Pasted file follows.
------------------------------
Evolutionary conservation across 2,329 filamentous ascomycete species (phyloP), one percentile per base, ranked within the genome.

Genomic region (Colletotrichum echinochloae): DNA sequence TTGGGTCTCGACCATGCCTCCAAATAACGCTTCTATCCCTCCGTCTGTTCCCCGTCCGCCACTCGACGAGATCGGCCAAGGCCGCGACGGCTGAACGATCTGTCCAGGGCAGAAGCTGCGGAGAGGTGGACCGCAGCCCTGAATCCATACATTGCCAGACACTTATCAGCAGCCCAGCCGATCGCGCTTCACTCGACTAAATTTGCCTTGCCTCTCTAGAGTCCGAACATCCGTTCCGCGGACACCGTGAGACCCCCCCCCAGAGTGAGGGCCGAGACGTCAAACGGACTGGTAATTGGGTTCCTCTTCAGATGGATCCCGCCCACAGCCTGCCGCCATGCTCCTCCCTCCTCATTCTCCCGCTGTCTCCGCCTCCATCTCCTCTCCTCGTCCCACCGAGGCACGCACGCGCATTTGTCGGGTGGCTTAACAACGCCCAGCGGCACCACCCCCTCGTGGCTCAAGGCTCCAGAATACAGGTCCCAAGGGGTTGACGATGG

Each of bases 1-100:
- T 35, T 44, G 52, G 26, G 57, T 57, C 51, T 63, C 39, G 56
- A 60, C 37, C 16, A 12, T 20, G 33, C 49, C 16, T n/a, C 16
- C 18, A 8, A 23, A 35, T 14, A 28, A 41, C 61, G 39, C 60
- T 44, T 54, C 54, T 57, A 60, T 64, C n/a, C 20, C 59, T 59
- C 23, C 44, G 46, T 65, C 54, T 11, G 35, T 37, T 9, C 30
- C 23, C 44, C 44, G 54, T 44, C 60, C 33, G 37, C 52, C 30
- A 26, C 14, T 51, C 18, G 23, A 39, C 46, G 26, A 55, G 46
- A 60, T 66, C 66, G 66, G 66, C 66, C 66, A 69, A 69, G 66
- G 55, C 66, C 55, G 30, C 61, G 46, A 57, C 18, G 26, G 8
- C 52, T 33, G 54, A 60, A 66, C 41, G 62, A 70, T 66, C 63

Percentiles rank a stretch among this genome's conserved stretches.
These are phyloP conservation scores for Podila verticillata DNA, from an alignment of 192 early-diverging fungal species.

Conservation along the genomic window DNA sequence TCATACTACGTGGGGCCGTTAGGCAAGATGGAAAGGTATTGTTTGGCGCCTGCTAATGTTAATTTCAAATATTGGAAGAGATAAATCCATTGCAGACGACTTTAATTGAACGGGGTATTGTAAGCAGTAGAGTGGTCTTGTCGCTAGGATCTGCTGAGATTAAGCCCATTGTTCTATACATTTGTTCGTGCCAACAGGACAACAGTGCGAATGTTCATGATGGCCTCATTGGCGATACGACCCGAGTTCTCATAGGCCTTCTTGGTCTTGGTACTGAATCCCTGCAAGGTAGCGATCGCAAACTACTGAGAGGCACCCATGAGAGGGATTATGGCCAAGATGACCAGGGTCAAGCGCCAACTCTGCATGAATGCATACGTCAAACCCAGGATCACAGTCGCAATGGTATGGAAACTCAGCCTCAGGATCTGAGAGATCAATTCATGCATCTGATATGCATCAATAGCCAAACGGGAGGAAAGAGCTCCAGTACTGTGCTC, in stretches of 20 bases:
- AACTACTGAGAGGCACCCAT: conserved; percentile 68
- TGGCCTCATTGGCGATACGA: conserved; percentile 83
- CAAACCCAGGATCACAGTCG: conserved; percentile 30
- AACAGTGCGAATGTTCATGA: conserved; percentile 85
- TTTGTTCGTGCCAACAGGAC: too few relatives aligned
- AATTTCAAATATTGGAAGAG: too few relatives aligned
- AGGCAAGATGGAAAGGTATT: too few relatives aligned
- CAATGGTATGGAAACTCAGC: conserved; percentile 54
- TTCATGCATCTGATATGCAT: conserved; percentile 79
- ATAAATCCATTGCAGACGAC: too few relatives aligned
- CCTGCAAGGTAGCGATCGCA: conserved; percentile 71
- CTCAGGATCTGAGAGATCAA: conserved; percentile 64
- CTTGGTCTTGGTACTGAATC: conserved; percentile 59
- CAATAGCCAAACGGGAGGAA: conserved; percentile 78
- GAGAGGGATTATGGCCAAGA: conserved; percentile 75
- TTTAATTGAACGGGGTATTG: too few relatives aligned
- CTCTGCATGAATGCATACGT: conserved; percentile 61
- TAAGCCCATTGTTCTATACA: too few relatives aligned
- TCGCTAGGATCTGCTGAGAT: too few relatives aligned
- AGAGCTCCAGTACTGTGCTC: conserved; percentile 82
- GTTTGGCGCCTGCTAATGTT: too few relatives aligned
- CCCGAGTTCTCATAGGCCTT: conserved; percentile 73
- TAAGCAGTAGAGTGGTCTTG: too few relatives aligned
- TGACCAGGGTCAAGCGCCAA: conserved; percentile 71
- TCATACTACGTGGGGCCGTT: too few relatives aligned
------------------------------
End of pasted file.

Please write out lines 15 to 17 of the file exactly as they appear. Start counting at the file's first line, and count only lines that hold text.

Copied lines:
These are phyloP conservation scores for Podila verticillata DNA, from an alignment of 192 early-diverging fungal species.

Conservation along the genomic window DNA sequence TCATACTACGTGGGGCCGTTAGGCAAGATGGAAAGGTATTGTTTGGCGCCTGCTAATGTTAATTTCAAATATTGGAAGAGATAAATCCATTGCAGACGACTTTAATTGAACGGGGTATTGTAAGCAGTAGAGTGGTCTTGTCGCTAGGATCTGCTGAGATTAAGCCCATTGTTCTATACATTTGTTCGTGCCAACAGGACAACAGTGCGAATGTTCATGATGGCCTCATTGGCGATACGACCCGAGTTCTCATAGGCCTTCTTGGTCTTGGTACTGAATCCCTGCAAGGTAGCGATCGCAAACTACTGAGAGGCACCCATGAGAGGGATTATGGCCAAGATGACCAGGGTCAAGCGCCAACTCTGCATGAATGCATACGTCAAACCCAGGATCACAGTCGCAATGGTATGGAAACTCAGCCTCAGGATCTGAGAGATCAATTCATGCATCTGATATGCATCAATAGCCAAACGGGAGGAAAGAGCTCCAGTACTGTGCTC, in stretches of 20 bases:
- AACTACTGAGAGGCACCCAT: conserved; percentile 68